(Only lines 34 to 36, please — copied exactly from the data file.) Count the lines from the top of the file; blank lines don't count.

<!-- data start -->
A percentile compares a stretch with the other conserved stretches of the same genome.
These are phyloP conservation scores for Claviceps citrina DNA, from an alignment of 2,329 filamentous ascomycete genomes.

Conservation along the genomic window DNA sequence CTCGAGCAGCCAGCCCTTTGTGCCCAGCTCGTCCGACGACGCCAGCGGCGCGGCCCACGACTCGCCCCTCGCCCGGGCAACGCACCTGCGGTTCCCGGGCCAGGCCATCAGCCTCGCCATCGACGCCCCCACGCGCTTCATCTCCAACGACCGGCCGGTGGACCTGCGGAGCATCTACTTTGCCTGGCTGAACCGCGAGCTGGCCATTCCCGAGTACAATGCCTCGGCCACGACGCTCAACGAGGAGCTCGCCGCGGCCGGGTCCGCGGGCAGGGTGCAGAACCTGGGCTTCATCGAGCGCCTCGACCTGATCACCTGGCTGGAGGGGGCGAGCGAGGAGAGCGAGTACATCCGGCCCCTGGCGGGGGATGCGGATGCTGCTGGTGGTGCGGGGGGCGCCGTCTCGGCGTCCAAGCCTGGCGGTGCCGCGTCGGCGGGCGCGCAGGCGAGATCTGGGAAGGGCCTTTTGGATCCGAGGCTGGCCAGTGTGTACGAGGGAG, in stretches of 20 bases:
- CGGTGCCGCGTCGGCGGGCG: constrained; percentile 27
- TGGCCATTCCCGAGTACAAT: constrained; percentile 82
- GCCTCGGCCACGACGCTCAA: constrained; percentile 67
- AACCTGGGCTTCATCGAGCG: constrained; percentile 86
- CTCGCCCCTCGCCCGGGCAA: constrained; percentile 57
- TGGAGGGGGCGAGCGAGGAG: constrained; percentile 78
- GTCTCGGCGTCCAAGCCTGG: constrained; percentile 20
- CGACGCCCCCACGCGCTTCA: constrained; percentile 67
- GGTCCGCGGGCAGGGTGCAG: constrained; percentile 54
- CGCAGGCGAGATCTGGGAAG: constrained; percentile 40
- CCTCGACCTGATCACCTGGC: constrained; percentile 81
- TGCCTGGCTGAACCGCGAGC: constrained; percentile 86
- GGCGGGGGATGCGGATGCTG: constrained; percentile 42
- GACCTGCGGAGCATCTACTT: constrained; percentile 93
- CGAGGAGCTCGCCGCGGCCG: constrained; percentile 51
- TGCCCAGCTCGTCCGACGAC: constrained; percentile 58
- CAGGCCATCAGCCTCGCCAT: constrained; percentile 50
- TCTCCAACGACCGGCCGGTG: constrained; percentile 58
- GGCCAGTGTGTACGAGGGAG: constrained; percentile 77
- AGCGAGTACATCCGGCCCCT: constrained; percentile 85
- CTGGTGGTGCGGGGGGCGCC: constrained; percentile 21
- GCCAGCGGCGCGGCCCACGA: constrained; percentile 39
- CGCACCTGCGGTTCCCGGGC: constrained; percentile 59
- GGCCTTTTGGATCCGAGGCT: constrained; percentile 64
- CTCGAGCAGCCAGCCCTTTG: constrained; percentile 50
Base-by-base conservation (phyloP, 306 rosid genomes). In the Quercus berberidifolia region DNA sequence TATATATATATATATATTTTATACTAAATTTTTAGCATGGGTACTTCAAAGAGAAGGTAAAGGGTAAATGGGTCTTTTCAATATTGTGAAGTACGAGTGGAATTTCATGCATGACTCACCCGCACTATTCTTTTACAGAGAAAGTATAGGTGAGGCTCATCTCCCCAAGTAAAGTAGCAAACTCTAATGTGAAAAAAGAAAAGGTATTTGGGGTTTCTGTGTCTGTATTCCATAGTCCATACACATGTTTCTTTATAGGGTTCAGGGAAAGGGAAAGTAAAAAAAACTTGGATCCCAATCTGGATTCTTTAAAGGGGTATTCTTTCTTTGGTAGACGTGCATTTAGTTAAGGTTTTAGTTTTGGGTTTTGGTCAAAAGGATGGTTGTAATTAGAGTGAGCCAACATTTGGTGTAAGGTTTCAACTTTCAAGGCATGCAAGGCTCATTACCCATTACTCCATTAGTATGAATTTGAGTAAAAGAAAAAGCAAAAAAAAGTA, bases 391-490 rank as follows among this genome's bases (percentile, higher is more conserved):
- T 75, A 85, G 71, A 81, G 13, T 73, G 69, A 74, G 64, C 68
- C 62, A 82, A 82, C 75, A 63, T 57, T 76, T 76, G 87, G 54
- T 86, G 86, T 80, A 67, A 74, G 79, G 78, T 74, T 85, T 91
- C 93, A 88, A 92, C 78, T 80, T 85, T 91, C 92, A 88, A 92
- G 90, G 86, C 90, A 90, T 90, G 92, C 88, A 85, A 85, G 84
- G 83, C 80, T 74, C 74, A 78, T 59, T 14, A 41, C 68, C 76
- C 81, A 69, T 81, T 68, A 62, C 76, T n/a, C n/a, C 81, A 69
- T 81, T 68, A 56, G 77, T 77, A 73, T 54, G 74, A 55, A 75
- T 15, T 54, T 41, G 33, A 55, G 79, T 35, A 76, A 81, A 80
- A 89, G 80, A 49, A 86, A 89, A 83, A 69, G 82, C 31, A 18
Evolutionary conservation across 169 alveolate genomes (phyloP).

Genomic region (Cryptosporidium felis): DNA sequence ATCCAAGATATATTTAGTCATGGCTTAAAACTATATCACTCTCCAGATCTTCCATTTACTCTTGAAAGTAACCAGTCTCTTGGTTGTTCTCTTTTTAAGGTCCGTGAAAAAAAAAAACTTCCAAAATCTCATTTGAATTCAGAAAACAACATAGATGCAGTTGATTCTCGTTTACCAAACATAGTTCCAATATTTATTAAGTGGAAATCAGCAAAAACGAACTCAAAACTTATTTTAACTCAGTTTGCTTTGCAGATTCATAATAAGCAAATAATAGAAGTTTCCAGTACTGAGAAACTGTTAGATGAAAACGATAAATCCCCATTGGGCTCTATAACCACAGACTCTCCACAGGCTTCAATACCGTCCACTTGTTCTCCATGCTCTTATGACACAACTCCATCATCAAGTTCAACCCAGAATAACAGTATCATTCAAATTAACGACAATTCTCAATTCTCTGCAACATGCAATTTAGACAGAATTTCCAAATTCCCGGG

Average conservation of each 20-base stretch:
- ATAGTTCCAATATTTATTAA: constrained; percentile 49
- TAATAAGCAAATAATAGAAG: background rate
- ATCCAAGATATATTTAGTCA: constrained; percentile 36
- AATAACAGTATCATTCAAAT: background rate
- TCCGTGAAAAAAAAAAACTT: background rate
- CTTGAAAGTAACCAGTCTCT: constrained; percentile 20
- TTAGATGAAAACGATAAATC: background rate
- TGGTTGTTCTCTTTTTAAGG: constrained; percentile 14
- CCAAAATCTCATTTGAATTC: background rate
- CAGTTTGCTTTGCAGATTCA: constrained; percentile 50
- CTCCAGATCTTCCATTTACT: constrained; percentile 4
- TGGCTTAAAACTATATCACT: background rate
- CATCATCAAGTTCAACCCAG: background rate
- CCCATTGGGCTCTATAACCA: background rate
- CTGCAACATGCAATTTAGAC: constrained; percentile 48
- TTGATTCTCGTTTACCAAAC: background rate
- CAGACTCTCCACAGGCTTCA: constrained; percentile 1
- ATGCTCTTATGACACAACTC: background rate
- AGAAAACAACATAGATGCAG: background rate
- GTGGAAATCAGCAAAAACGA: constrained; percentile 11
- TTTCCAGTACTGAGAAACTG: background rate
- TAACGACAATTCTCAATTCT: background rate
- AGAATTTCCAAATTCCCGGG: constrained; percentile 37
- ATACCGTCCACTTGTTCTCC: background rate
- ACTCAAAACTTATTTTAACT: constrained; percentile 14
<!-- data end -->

- G 90, G 86, C 90, A 90, T 90, G 92, C 88, A 85, A 85, G 84
- G 83, C 80, T 74, C 74, A 78, T 59, T 14, A 41, C 68, C 76
- C 81, A 69, T 81, T 68, A 62, C 76, T n/a, C n/a, C 81, A 69